U.S. Military Catholic Archbishop Broglio Visits Gonzaga

Archbishop of the U.S. Military Services, the Most Rev. Timothy Broglio, visited with Gonzaga ROTC cadets and personnel as part of a trip to Fairchild Air Force Base and campus March 4.

March 15, 2019
Dale Goodwin ('86)

He didn’t come with shiny silver stars on his lapels, but the magenta red piping on his black cassock, starched white collar and large bright cross around his neck caught the attention of ROTC instructors and cadets just the same.

On March 4, Catholic Archbishop of the U.S. Military, the Most Rev. Timothy Broglio, made his first visit to Spokane, Fairchild Air Force Base and Gonzaga University.

Archbishop Broglio served as chief celebrant and homilist at a noon Mass in the University Chapel, visited with cadets and ROTC personnel afterward, toured ROTC operations and met with Gonzaga President Thayne McCulloh.

Numbers have decreased in church congregations around the globe as well as in ROTC programs here in the U.S. The Archbishop and Maj. Ed Adams, commander of the Gonzaga ROTC program, have that in common.

“This generation is not streaming to us.” Archbishop Broglio said. “Recruiting students and recruiting millennials seeking God, we have to meet them where they are.”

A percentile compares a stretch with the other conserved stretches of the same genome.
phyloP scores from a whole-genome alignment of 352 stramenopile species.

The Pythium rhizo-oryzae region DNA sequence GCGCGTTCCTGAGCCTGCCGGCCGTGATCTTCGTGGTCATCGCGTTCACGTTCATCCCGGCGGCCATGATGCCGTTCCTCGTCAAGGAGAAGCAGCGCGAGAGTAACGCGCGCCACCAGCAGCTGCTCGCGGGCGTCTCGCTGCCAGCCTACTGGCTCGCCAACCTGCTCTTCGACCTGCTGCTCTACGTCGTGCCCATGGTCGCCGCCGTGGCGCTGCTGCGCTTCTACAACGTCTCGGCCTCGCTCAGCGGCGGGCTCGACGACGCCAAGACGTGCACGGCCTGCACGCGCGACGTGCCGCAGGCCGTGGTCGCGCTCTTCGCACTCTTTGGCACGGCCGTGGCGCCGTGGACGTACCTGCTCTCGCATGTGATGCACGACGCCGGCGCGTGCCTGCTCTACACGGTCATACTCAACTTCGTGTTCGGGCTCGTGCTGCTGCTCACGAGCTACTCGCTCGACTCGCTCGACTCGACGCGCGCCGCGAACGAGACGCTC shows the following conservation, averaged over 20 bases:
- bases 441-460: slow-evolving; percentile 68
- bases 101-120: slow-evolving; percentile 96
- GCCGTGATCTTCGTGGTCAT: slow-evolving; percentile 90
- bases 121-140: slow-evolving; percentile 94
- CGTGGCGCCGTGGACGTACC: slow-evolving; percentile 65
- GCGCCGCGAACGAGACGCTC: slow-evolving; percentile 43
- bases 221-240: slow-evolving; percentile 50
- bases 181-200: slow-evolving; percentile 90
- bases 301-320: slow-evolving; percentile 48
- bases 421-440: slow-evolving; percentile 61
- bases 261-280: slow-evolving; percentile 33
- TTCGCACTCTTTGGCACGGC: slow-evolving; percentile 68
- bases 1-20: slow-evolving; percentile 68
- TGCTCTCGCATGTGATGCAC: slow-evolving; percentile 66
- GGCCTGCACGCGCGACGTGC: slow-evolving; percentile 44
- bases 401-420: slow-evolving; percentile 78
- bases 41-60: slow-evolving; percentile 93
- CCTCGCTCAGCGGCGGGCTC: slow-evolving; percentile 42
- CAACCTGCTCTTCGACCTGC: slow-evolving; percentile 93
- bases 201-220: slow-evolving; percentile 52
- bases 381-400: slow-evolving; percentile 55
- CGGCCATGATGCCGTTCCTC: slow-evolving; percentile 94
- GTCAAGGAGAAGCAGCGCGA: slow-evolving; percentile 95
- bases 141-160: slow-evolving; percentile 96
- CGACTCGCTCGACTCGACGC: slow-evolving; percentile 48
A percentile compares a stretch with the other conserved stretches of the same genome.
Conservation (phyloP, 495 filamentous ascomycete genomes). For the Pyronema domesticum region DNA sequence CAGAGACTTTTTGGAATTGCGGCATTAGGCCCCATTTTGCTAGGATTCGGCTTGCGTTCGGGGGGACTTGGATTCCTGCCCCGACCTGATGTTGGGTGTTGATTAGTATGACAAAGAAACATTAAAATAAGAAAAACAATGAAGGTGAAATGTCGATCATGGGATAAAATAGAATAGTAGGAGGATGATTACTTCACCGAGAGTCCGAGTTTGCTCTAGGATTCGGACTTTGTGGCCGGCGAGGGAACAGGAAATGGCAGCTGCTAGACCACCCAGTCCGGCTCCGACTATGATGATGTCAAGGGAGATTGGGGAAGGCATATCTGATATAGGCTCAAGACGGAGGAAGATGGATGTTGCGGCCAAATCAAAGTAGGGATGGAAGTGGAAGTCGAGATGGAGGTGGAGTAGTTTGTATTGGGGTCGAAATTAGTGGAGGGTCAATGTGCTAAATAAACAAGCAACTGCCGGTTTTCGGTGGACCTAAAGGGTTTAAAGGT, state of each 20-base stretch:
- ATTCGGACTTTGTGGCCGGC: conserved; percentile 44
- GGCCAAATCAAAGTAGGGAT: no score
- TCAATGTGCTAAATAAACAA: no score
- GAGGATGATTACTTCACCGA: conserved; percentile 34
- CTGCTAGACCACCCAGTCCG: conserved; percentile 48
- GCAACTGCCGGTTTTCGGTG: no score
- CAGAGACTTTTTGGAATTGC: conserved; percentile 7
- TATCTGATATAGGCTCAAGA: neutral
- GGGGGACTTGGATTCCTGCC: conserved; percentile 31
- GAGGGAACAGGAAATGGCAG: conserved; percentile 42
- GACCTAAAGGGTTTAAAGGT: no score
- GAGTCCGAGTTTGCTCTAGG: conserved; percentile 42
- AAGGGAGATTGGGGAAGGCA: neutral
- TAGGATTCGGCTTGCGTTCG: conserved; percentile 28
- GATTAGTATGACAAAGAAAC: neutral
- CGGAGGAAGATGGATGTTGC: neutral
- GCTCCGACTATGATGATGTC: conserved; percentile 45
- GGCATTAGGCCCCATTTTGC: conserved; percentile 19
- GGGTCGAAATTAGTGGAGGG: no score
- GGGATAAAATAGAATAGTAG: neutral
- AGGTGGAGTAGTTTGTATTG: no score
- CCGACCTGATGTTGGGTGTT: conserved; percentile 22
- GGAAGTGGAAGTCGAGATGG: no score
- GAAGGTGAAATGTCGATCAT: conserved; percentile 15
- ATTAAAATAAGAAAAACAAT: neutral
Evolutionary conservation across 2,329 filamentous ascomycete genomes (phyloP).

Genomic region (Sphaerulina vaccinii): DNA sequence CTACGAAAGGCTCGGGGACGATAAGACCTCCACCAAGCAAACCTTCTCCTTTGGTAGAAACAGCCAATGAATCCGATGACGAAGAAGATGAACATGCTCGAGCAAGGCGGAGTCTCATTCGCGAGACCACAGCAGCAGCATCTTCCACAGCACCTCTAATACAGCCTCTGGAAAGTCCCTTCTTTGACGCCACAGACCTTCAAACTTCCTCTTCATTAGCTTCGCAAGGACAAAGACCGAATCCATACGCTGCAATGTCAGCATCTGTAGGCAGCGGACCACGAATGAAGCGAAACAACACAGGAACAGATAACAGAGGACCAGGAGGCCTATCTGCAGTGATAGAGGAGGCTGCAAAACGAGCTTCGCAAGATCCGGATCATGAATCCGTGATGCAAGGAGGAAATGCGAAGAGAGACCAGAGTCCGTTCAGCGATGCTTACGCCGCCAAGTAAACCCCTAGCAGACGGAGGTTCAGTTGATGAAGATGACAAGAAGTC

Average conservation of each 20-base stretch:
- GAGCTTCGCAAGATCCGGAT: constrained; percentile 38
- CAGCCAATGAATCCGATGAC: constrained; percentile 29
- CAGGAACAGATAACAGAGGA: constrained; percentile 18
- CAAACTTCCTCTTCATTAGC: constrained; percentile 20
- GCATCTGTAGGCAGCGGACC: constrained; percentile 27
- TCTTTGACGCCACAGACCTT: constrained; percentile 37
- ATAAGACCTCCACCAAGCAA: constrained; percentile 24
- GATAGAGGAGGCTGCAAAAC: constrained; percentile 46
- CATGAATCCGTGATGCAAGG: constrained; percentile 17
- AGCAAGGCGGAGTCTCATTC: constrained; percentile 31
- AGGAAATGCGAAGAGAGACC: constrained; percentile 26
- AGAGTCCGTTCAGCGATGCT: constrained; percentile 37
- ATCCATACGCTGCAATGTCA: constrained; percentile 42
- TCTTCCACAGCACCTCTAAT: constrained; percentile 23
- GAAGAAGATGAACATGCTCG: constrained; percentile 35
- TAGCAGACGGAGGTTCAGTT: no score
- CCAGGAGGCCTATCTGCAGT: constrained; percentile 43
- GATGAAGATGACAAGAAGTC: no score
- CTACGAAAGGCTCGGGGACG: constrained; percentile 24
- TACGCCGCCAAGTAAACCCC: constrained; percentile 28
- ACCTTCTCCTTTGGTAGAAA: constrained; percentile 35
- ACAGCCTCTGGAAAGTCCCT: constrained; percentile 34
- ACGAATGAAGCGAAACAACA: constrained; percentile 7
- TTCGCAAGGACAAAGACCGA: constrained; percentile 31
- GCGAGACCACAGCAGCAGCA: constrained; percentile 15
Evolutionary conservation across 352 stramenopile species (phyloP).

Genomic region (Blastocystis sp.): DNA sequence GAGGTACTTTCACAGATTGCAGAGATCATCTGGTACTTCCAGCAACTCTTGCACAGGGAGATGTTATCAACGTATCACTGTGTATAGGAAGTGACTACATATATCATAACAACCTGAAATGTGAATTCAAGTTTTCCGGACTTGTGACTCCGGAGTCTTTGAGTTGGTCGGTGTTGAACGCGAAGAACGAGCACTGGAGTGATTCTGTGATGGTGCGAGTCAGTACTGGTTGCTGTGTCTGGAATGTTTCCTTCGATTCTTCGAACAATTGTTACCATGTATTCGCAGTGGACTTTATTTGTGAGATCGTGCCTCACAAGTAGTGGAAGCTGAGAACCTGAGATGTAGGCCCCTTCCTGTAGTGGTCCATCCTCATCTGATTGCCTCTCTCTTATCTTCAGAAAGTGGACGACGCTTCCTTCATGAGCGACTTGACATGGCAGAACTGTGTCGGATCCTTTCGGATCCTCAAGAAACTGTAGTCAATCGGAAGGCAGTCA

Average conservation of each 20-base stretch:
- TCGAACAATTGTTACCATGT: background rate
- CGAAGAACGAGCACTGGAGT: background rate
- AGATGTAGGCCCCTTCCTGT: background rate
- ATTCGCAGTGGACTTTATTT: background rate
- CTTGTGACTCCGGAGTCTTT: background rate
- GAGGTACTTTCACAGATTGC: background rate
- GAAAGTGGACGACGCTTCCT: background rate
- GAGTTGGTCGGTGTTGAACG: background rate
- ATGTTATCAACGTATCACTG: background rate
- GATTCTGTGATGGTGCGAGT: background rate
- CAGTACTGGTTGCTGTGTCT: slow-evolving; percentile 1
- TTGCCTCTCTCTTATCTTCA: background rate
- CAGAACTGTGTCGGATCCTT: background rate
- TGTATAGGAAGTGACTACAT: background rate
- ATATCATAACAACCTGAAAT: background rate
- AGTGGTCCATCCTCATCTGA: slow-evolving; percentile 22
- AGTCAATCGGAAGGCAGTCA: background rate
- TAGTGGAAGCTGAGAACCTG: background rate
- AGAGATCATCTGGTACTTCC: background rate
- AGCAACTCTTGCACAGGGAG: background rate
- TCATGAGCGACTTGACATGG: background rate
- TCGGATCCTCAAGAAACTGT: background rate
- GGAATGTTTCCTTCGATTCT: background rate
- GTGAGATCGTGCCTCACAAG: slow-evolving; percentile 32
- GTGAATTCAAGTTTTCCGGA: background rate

He joked that he left a job in an island paradise (Apostolic Nuncio, or diplomatic ambassador of the Holy See to the Dominican Republic) to take this appointment as Archbishop of Military Services in November 2007. Since that time he has logged hundreds of thousands of miles caring for those in the military, meeting them where they are.

Broglio is one of about 40 archbishops in the U.S., appointed by the Pope. However, unlike other diocesan bishops who lead a local, geographical church, he serves service men and women’s spiritual needs in the U.S. Army, Navy, Air Force, Marines and Coast Guard, wherever they may be stationed. Headquartered in Washington, D.C., he travels about 200 days a year, all around the globe. For example, he flew back to D.C. on March 5, and on March 6 he was off to Rome for two days of meetings. But unlike most clergy, “My congregations are always changing,” he said.

Born and raised in Cleveland, Ohio, studying at Jesuit intuitions, Saint Ignatius High School, Boston College and the Pontifical Gregorian University in Rome, he was part of the Vatican’s diplomatic corps, serving in the Ivory Coast and Paraguay. He then worked at the Vatican Secretary of State’s office, before his appointment in the Dominican Republic in 2001.